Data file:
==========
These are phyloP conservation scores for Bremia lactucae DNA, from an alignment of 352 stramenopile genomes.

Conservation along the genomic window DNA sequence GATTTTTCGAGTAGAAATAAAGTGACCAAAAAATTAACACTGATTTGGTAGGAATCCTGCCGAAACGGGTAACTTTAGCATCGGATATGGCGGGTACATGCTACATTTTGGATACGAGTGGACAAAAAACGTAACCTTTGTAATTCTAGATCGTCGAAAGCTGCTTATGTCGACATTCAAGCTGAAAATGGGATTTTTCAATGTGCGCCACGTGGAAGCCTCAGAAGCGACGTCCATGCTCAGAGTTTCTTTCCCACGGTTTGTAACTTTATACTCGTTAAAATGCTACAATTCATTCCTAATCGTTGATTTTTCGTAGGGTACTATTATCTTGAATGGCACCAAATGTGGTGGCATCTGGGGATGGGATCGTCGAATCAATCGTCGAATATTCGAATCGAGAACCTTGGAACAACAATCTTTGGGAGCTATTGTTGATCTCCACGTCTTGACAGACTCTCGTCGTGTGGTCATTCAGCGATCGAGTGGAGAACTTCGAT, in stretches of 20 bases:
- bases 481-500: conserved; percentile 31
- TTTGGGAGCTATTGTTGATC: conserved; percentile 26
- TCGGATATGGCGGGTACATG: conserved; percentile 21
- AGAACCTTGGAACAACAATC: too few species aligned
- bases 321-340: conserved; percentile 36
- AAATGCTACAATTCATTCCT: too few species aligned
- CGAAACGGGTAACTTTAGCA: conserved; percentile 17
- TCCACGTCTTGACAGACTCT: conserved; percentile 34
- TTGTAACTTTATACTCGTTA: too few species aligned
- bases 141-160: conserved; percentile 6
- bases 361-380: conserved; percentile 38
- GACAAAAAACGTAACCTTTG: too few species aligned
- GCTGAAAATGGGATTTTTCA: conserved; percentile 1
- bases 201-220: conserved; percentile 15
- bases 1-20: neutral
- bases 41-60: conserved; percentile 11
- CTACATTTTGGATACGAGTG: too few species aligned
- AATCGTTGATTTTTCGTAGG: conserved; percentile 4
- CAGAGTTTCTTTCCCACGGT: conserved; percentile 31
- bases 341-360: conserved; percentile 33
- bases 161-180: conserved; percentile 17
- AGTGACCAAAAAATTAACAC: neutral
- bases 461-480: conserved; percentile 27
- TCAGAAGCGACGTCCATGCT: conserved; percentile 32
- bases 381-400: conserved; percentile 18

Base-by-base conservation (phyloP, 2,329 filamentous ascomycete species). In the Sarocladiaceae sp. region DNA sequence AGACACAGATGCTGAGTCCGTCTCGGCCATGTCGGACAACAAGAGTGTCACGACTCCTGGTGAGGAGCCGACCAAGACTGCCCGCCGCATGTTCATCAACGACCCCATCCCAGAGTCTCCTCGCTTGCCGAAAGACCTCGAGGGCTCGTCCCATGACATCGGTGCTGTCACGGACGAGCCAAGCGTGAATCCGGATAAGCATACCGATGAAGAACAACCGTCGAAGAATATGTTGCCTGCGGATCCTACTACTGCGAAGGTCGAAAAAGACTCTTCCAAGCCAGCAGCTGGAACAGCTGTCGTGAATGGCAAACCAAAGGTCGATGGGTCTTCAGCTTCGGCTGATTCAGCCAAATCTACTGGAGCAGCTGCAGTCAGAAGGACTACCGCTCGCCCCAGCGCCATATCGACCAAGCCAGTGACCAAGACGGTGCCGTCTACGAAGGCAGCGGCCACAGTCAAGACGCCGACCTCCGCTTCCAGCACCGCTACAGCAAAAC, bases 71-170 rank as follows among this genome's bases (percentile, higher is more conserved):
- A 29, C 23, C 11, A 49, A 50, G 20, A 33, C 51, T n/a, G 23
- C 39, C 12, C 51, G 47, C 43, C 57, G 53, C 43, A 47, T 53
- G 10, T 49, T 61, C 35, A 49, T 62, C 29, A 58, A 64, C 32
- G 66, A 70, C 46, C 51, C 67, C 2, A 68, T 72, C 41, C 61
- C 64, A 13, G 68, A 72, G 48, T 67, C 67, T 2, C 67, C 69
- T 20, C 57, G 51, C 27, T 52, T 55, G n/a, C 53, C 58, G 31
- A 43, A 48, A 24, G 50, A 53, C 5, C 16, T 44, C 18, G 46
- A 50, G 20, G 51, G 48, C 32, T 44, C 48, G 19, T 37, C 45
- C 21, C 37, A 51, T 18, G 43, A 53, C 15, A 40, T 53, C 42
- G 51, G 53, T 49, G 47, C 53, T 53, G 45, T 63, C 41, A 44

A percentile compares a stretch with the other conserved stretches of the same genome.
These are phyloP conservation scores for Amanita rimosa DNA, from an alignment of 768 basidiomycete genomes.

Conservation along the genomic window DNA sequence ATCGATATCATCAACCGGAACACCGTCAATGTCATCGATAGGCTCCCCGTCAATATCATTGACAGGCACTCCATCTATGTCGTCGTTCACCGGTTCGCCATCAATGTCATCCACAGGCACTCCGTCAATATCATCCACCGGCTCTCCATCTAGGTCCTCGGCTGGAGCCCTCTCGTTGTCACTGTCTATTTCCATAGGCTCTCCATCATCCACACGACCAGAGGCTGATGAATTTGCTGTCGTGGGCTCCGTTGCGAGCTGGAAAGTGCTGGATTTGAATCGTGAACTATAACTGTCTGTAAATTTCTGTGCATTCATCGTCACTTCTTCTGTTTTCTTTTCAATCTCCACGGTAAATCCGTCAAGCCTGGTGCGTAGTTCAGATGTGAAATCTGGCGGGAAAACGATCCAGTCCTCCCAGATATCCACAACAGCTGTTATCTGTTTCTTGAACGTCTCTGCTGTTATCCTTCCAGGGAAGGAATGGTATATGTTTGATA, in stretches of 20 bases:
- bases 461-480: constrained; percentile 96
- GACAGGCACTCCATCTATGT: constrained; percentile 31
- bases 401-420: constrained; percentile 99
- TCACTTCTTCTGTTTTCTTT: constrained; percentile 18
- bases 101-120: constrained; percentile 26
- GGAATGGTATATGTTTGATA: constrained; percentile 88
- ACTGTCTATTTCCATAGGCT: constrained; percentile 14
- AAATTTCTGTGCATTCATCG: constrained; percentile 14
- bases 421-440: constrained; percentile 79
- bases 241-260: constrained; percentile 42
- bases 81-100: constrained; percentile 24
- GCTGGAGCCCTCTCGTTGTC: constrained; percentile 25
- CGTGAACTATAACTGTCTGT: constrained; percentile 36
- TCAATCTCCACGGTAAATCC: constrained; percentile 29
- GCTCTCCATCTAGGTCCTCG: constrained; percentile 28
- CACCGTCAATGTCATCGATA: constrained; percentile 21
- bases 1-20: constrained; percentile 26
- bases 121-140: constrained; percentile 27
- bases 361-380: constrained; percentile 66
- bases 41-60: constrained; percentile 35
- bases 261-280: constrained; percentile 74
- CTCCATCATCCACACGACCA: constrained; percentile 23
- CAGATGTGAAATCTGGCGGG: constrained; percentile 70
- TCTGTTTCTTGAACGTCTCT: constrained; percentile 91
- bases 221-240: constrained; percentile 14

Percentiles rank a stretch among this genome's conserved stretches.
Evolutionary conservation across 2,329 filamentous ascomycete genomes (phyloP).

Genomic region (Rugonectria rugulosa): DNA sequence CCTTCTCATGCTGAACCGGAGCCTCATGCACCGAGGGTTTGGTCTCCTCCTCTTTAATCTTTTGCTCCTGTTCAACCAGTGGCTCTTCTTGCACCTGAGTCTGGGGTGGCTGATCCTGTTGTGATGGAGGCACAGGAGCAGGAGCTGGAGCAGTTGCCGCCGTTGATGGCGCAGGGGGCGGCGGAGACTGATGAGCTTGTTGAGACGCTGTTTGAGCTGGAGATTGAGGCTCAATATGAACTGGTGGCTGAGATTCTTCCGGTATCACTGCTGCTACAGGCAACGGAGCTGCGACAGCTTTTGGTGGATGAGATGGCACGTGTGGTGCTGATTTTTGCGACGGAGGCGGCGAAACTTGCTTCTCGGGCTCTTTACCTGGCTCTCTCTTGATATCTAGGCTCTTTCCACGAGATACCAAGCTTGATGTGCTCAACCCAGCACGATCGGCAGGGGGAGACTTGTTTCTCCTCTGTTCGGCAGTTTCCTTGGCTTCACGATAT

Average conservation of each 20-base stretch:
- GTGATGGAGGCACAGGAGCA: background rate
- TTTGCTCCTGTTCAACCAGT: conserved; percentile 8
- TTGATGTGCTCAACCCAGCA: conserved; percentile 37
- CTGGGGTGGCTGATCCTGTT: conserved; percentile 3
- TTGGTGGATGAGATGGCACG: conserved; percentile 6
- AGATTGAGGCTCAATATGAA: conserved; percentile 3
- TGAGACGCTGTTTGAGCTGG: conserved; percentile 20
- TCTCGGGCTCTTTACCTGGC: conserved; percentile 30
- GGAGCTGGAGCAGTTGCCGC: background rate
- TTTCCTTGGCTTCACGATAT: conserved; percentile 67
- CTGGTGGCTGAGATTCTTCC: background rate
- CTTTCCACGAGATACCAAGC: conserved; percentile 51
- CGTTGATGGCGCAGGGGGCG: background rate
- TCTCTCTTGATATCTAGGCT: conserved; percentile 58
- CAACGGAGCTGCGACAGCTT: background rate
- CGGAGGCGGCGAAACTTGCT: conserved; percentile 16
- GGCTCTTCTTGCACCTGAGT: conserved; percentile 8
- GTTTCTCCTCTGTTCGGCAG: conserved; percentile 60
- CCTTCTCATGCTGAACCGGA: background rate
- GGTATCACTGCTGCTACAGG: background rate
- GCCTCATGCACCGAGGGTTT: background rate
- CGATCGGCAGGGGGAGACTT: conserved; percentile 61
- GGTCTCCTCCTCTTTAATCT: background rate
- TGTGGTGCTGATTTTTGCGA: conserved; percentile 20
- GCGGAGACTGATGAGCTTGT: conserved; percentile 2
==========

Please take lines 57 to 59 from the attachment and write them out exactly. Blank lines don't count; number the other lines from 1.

- CACCGTCAATGTCATCGATA: constrained; percentile 21
- bases 1-20: constrained; percentile 26
- bases 121-140: constrained; percentile 27